Dip Wife Tales: The Delicate Art of Hair Removal

Okay, I’ve debated whether or not to share this humiliation, but my girlfriends and I determined a while ago that it’s much better to release and disclose one’s personal humiliations and embarrassments otherwise they fester and grow into paranoia. So at the risk of exposing readers to “TMI” (too much information), I shall share.

So, I’m not sure if I’ve mentioned before the overwhelming concern/fascination with hair removal here. It is very common for Egyptian women to remove almost all of their body hair, including arm hair, any facial hair (except eyebrows, but we’ll get to that torture, I mean tale, later), leg hair, and any little hints of hairs on hands and feet. It’s so common that during my Egyptian desserts class, our cooking teacher showed us how to make Halawa out of sugar, water and lemon juice, which most Egyptian women use at home to remove their hair. They just keep a big ball of this sticky sugar mixture in the fridge and re-use it over and over. It’s similar to the Australian product, Nad’s, that is available back home.

Anyway, the few times I’ve gotten manicures or pedicures here, I’ve been asked if I’d like the miniscule blonde hairs removed from my hands. I tell them don’t bother. But I have gotten hints that the hairy-Americans bother some Egyptian women. I don’t take offense, and I don’t feel overly concerned either. I figure my blonde arm hair is probably the least of offenses I commit on a daily basis.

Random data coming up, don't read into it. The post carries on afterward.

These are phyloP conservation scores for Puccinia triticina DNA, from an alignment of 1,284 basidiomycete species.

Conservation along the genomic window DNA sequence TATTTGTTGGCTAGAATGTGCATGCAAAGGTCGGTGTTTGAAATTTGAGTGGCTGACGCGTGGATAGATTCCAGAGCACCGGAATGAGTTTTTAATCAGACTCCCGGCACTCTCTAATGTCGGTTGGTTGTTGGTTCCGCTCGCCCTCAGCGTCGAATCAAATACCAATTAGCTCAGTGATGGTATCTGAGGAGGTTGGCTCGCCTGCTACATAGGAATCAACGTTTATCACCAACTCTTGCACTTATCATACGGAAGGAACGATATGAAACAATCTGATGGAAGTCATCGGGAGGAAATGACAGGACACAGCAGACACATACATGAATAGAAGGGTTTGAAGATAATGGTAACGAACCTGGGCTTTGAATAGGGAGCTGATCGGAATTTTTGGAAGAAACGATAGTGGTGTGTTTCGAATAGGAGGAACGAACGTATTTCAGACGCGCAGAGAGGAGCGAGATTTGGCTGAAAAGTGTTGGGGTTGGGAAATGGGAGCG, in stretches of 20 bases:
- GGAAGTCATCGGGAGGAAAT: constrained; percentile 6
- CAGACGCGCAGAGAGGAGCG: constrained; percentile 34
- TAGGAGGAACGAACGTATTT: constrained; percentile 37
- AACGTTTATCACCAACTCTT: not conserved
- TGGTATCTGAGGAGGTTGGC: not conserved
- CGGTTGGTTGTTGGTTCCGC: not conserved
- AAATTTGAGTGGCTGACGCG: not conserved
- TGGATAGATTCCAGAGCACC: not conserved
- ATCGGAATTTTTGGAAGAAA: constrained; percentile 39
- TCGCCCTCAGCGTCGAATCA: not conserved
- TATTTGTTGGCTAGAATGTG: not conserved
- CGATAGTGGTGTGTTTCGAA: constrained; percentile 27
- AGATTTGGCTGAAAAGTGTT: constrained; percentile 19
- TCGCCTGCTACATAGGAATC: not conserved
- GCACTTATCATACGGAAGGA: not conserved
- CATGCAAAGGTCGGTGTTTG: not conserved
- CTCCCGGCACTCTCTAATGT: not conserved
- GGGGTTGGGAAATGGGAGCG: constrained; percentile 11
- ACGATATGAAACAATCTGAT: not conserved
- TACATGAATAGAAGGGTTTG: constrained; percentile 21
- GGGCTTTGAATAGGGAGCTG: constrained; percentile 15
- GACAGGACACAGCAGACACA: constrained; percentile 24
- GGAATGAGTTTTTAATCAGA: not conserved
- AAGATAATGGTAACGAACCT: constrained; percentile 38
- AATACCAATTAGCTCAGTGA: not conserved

Back home, I was in a semi-regular routine of getting my eyebrows waxed. Even though I’d been doing it for ten years, I always found it painful and horrid. Maybe the rest of the world “gets used to it” or “doesn’t feel a thing” but I am not one of them. And each time I handed over cash to have someone pour hot wax on my face and tear hair out by the roots, I would always wonder at the lunacy of the whole thing. I guess it beats foot-binding, though.

Well, I finally submitted to the Egyptian way and went with two friends a few weeks ago to get “threaded.” Threading is very popular here and was catching on back home when I left. I had a few friends back home who swore by it, but I now know they are liars and fiends (but I love them anyway).

From what I can gleam, threading is hair removal done with a simple spool of thread (Magic thread? Regular thread? Extra-painful-tortuous thread? I don’t know). The threader plays out a long piece from the spool, holds one end in her teeth and the other in her hands and using the tension of the thread wound very tightly, gently tears at the hairs on your face, ripping and wrenching and grabbing and plucking with great force until you feel that the top thirteen dermal layers have been successfully removed leaving a gently throbbing bloody mass – but totally hair-free.

Oh, can you tell it didn’t fare well with me? I knew it would be painful, because I’m a delicate, sensitive, sweet-young-thing, so I was bracing myself for the typical hot-wax-tearing feeling that I would put up with back home. However, I was not prepared for a constant, never-ending, searing pain that this she-devil with an innocent face in a hot-pink tunic was inflicting on me. I found myself scrunching ever lower in my chair to just get away from her. I kept patting my face, trying to diminish the pain (and check for hemorrhaging), and apologizing to her as she had to take breaks due to my anguish. I think it’s the first time I’ve seen a manicurist actually look annoyed at her client (no language lessons needed for that moment). Once I could sense that she had torn at both sides of my face evenly, I begged her to stop. I actually slumped in my chair in relief. Forget electrocution, I say go with threading.

So, my plans are to start a revolution and convince the world that fuzzy whorlly eyebrows are sexy as hell. Anyone with me?